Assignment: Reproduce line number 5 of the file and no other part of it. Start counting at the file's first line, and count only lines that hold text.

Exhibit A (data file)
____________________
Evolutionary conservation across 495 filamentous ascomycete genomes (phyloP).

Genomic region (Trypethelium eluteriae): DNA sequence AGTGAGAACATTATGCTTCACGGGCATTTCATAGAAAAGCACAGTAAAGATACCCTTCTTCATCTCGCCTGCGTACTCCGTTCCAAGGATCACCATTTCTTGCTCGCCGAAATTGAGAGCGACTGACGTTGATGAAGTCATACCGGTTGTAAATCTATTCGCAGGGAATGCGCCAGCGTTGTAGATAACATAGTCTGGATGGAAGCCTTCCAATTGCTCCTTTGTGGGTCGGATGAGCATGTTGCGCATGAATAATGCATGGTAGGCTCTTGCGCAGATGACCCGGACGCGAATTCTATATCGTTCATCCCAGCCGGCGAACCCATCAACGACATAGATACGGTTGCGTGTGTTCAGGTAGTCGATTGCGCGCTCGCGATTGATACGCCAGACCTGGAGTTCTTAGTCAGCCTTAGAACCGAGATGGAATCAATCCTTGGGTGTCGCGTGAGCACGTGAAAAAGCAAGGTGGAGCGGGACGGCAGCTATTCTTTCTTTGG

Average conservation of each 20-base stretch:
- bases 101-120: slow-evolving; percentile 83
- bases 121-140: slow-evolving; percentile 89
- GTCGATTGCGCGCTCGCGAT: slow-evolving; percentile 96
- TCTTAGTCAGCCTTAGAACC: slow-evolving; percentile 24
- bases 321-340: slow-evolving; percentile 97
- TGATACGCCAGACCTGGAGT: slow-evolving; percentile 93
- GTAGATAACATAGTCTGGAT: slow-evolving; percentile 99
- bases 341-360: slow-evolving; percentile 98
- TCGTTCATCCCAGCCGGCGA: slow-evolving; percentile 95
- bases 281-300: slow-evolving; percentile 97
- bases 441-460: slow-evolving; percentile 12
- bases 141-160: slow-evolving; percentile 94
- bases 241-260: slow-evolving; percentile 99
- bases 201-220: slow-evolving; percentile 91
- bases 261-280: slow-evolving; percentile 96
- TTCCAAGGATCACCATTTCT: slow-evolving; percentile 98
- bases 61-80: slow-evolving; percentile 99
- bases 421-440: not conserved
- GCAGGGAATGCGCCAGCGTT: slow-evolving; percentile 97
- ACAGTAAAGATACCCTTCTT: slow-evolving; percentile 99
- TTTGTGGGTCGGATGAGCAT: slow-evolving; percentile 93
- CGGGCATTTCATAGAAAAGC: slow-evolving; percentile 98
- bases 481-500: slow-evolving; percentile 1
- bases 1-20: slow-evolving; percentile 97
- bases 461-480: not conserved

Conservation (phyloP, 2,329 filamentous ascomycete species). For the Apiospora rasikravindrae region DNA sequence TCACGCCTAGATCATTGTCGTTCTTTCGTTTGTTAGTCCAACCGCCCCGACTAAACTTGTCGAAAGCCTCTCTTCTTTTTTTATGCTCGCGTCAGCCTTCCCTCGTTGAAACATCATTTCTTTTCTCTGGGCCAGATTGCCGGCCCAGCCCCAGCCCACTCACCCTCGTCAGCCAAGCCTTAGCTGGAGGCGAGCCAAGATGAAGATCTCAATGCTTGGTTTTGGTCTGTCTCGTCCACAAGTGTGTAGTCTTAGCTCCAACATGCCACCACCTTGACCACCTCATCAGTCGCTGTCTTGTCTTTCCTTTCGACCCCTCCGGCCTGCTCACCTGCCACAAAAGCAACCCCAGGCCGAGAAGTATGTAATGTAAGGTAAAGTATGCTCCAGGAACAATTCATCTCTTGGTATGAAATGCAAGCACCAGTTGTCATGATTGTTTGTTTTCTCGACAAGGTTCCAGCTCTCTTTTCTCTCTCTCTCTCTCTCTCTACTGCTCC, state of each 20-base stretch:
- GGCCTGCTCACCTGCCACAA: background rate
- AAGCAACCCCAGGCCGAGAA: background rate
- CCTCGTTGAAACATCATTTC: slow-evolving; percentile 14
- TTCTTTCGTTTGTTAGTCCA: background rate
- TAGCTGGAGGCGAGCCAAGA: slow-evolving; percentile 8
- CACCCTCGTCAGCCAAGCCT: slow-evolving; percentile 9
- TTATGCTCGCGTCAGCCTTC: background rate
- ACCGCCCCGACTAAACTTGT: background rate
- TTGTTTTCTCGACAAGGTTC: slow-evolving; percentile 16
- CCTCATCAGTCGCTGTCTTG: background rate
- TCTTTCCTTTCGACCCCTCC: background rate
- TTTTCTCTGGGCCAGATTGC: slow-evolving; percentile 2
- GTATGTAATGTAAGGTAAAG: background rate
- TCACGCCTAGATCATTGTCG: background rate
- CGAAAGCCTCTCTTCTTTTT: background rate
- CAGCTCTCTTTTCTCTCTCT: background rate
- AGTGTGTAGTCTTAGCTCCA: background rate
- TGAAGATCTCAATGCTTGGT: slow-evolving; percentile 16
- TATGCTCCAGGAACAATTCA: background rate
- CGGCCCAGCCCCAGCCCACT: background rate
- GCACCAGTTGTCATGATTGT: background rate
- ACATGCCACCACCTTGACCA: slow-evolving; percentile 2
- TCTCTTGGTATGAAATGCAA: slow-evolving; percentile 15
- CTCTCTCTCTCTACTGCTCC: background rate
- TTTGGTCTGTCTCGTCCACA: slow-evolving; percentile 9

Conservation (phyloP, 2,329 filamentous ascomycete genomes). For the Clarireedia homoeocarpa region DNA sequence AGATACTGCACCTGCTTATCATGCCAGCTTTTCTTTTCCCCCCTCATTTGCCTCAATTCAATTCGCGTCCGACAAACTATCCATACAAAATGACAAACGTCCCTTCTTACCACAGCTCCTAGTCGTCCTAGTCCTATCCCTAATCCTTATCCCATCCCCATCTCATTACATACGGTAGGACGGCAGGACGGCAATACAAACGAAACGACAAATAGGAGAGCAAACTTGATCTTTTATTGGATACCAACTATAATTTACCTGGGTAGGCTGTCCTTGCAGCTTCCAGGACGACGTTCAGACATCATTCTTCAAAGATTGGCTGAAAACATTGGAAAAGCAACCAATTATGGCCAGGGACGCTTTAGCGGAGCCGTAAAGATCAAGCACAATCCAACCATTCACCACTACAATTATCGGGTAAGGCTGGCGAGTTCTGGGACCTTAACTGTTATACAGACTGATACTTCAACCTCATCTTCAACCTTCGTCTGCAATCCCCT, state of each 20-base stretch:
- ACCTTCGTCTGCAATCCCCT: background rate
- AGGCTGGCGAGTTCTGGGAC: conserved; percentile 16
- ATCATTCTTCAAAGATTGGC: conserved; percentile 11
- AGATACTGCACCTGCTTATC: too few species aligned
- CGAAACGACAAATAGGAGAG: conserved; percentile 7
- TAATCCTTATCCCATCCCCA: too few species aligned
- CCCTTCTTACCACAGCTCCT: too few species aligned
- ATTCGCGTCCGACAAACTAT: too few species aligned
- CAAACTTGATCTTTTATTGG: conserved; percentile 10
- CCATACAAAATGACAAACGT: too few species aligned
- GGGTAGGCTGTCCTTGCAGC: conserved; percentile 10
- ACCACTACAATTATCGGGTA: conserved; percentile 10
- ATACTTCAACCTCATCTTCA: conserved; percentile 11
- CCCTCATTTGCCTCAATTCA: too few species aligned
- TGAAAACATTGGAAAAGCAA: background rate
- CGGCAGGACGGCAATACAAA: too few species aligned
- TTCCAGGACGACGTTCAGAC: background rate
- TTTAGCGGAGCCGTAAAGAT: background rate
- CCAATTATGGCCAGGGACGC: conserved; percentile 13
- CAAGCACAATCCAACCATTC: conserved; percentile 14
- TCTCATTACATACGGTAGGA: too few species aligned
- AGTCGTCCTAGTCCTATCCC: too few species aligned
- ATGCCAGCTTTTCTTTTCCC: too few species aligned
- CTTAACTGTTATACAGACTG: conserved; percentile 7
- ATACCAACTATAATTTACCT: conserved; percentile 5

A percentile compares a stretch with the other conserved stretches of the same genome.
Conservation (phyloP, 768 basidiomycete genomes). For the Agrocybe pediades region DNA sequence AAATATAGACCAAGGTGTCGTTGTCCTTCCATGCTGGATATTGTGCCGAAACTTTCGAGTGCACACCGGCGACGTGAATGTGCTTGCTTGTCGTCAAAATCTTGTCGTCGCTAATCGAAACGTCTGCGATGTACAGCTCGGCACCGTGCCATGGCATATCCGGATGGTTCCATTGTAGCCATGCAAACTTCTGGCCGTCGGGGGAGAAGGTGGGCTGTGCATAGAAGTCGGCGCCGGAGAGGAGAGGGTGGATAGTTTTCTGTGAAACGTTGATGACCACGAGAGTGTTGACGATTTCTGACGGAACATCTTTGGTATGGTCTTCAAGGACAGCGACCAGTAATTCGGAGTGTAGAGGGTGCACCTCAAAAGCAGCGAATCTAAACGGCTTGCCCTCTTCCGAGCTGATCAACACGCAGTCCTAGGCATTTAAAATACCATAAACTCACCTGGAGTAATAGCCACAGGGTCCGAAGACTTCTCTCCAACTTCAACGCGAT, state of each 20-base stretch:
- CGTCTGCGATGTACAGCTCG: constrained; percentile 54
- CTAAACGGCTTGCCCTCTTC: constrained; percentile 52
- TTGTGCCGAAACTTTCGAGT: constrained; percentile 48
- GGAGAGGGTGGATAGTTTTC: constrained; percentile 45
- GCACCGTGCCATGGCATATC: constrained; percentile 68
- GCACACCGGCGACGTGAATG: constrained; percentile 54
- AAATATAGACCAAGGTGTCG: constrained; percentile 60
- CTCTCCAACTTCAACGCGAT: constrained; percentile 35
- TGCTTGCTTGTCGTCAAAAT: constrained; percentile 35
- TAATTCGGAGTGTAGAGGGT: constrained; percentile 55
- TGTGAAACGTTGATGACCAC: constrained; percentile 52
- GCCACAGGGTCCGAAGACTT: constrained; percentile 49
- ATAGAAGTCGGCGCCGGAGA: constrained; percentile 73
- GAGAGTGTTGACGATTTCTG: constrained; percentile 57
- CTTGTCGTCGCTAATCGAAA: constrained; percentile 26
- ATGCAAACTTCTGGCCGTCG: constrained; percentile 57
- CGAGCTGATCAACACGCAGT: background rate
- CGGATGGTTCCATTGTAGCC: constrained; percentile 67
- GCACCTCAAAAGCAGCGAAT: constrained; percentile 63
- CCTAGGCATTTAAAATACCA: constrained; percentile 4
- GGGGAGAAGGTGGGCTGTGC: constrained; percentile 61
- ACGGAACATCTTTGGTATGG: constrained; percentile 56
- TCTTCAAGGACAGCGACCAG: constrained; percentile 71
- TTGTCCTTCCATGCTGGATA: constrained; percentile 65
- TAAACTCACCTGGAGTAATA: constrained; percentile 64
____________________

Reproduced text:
- bases 121-140: slow-evolving; percentile 89